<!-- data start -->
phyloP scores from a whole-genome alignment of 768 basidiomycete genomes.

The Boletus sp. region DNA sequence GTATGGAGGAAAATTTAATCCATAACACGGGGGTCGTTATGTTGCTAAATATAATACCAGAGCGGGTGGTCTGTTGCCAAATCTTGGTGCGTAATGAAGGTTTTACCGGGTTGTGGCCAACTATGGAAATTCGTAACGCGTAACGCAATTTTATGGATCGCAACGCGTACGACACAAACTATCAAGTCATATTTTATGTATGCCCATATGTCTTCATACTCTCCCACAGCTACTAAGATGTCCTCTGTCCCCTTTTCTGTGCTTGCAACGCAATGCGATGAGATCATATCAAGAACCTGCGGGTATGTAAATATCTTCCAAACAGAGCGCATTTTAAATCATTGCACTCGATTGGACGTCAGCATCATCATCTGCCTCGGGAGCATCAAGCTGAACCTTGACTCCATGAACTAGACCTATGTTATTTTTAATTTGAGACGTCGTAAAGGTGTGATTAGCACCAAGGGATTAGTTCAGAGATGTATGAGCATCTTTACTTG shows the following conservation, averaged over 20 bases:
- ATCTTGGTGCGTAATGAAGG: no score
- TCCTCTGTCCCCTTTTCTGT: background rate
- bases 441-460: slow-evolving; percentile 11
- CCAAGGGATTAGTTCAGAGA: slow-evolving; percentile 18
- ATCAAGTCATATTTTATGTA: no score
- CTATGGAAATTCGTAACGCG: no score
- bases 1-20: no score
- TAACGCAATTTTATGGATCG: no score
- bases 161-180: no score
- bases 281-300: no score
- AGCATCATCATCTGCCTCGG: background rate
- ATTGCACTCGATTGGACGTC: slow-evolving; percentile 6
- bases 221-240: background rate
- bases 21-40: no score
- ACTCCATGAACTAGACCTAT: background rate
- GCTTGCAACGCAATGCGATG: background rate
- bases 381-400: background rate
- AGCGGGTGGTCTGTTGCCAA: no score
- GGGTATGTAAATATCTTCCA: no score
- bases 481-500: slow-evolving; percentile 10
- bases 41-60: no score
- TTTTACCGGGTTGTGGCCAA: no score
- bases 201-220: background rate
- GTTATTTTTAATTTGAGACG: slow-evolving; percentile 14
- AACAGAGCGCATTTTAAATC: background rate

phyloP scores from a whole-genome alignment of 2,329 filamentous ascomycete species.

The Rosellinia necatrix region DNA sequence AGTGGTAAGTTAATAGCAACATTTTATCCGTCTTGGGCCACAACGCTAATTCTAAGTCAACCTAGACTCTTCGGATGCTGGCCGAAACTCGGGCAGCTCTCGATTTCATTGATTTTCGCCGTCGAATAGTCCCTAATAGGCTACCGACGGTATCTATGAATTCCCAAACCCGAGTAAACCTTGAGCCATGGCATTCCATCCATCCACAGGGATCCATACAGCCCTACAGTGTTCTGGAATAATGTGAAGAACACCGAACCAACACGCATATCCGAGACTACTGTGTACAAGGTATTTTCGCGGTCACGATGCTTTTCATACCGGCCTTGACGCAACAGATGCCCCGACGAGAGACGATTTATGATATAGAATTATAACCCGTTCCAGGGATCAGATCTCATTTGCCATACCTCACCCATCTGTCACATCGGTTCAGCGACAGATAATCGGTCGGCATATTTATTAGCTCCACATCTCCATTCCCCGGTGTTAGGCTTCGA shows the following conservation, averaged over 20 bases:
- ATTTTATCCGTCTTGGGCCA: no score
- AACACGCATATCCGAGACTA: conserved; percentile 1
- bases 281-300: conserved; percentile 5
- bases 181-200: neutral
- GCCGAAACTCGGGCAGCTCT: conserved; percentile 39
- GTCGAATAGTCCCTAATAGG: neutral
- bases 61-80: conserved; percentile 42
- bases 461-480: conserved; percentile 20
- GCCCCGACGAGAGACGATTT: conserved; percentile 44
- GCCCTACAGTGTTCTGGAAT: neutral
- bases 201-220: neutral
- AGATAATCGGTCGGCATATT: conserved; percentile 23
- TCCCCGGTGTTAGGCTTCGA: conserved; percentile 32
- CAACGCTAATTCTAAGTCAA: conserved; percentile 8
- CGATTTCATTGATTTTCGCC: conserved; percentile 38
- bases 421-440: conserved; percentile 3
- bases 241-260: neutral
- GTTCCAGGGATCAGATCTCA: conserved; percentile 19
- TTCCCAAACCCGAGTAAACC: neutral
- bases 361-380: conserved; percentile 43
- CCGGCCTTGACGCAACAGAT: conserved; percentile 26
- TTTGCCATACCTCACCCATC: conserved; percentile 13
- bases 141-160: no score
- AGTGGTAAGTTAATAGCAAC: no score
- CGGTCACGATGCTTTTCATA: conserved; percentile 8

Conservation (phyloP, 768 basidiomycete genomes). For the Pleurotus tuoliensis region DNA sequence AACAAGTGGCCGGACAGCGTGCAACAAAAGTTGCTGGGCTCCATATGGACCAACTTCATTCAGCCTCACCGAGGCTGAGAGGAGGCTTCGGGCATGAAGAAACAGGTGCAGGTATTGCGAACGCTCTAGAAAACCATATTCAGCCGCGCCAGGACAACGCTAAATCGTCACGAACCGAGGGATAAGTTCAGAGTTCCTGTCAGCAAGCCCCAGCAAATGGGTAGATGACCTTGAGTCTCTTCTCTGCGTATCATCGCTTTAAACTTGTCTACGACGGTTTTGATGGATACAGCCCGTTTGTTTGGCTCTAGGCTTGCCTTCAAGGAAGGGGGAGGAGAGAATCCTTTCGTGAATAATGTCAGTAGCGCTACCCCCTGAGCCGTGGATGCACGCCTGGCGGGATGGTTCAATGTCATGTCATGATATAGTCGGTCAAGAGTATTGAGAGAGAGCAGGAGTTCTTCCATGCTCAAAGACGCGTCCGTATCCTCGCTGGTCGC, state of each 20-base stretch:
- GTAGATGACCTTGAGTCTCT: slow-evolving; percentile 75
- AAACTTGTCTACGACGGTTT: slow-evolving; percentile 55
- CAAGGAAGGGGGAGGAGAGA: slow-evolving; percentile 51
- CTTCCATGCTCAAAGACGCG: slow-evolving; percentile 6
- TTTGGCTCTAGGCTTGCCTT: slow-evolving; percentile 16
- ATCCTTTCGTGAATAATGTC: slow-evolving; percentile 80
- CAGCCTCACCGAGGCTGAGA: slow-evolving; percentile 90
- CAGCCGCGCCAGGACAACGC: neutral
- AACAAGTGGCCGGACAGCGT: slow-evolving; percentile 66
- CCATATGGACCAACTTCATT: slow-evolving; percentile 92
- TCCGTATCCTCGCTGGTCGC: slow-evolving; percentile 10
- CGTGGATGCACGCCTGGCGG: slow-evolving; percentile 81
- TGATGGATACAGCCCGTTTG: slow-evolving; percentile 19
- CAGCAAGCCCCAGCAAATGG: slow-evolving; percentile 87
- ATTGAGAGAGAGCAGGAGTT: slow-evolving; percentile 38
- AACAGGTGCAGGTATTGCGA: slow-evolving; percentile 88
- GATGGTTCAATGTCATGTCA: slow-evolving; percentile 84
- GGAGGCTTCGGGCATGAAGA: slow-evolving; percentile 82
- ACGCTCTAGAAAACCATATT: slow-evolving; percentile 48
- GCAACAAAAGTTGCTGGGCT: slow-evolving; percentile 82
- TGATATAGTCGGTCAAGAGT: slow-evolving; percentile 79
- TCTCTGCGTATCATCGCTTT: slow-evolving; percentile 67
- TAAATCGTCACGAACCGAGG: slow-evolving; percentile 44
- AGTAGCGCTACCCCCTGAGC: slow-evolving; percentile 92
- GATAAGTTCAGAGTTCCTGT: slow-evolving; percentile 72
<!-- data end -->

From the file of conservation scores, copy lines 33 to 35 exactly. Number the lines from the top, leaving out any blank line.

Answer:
- bases 181-200: neutral
- GCCGAAACTCGGGCAGCTCT: conserved; percentile 39
- GTCGAATAGTCCCTAATAGG: neutral